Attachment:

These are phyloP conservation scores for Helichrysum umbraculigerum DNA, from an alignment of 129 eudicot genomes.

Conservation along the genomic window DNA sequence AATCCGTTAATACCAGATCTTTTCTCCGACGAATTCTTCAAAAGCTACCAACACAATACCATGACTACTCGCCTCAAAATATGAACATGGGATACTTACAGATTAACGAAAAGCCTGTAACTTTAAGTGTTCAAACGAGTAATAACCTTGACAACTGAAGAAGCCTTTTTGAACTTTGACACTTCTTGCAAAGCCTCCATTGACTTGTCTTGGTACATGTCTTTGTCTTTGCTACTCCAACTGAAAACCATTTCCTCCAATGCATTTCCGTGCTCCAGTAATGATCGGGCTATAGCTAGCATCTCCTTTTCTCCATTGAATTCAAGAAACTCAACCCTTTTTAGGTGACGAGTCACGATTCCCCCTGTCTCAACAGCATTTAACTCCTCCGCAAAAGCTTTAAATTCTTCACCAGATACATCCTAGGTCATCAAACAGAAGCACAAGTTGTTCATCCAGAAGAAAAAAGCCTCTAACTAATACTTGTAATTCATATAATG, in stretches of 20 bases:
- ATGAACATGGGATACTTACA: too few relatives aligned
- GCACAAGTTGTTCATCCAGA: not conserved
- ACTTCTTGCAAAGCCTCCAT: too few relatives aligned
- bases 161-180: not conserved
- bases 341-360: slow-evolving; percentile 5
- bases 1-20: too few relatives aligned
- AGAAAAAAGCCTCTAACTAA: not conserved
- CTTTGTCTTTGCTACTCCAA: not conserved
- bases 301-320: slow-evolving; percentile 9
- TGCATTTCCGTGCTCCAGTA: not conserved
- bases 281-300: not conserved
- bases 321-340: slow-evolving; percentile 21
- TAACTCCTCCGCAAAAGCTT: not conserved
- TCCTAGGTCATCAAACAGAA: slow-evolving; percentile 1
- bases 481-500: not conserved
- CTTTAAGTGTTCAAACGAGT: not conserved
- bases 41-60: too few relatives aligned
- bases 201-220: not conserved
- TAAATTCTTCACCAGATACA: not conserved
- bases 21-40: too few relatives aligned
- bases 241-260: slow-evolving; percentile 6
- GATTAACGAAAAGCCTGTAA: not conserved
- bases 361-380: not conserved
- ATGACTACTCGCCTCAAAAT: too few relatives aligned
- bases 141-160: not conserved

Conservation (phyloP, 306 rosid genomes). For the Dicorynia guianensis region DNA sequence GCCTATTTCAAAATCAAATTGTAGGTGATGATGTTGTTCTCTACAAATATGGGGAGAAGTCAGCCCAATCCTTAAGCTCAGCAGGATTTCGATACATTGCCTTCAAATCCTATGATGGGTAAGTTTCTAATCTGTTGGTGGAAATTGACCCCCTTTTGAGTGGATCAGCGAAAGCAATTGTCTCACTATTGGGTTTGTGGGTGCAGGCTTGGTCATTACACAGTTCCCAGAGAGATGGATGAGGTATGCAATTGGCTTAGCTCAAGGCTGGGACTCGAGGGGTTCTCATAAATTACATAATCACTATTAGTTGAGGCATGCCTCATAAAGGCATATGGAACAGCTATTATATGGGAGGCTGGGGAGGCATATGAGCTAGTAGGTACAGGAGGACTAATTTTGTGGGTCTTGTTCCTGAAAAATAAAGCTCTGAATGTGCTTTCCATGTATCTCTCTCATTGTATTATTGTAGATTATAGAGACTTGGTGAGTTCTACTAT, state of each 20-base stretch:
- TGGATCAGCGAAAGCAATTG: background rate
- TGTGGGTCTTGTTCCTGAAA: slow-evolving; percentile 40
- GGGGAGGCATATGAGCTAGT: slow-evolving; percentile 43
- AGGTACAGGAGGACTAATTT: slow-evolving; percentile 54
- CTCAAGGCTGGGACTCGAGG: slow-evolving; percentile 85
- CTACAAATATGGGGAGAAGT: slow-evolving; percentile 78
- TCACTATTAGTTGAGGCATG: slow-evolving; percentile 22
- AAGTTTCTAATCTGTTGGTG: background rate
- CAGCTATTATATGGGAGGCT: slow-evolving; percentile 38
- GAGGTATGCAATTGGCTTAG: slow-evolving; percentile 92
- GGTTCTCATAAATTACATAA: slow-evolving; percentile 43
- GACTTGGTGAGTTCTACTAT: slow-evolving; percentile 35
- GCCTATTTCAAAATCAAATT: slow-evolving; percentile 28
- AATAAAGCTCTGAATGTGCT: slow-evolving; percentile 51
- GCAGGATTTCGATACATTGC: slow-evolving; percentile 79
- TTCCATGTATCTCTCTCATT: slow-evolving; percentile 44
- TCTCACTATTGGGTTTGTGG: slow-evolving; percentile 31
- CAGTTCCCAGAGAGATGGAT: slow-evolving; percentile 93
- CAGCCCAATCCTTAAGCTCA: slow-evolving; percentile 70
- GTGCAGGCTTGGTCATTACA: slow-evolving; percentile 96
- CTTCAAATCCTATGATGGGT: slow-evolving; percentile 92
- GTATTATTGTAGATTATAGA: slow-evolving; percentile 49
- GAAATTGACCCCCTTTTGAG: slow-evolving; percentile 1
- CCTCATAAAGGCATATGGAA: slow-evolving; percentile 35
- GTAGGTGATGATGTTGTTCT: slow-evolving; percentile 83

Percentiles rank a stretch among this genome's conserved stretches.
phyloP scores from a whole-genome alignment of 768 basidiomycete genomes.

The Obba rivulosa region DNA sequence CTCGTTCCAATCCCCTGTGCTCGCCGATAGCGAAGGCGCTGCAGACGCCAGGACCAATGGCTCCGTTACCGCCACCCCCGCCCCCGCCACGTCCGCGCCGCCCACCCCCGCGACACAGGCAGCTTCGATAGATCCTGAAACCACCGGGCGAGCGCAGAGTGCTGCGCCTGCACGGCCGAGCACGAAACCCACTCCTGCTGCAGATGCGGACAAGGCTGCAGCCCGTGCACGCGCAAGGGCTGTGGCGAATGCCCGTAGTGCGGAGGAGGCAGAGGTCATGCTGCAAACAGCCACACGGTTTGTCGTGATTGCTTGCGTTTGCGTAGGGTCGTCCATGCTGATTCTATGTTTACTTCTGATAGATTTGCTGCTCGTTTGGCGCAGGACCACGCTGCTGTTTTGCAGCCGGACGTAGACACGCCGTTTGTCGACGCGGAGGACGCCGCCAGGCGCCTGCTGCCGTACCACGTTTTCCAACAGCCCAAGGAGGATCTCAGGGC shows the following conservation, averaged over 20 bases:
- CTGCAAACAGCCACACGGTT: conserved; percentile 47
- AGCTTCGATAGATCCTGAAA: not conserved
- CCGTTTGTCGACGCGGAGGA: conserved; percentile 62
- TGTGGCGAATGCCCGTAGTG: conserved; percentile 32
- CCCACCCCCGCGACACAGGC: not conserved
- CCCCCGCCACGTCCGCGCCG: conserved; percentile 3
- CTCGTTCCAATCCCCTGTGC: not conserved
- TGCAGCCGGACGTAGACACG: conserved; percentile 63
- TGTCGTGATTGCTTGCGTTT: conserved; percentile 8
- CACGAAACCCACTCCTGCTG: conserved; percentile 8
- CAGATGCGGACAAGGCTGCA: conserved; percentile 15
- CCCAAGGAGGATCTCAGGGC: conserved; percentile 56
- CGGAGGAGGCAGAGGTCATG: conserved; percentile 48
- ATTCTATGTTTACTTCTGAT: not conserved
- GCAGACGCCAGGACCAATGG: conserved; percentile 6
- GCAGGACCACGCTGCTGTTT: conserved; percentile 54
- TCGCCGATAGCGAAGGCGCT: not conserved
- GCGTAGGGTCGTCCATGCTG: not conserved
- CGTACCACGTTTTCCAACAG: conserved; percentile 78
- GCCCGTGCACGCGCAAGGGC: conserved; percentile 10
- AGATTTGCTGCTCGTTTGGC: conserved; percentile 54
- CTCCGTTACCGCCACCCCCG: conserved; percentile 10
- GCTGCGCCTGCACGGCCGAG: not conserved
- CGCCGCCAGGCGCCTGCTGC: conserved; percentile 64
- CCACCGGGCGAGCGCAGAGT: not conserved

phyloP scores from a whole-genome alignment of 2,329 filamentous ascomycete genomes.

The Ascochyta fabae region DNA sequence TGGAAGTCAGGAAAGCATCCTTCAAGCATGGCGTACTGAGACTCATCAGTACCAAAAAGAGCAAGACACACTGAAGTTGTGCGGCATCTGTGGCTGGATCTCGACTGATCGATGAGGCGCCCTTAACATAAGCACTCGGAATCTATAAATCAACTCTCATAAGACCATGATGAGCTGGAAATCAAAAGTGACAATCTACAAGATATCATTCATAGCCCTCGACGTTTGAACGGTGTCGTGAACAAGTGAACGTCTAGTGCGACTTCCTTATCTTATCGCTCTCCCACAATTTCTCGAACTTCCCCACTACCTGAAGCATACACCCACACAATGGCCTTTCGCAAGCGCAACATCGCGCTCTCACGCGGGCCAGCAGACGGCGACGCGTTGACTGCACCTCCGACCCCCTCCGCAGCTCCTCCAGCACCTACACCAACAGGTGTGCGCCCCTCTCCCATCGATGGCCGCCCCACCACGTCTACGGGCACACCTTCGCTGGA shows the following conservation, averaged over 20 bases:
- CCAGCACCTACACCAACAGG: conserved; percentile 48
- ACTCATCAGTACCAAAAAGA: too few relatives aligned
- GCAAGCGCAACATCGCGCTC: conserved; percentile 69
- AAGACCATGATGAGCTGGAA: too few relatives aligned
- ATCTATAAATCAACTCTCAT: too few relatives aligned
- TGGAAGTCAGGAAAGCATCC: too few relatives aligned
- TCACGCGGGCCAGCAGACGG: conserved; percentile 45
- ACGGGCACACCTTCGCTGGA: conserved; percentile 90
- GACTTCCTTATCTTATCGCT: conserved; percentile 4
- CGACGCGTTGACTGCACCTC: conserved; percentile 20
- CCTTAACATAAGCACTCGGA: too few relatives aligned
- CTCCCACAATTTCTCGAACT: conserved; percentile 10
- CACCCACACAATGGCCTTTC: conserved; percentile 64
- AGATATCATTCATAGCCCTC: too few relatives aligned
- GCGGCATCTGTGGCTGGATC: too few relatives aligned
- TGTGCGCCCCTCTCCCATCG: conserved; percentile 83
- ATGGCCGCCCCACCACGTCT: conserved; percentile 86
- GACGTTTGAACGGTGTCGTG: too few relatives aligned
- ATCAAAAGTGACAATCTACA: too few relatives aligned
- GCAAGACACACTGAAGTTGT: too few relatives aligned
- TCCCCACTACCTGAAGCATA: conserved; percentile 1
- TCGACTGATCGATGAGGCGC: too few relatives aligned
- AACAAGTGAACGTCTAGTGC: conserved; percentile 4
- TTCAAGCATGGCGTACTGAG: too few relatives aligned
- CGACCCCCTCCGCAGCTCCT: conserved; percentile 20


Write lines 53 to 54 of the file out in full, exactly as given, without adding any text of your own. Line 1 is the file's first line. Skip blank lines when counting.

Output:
- GTAGGTGATGATGTTGTTCT: slow-evolving; percentile 83

Percentiles rank a stretch among this genome's conserved stretches.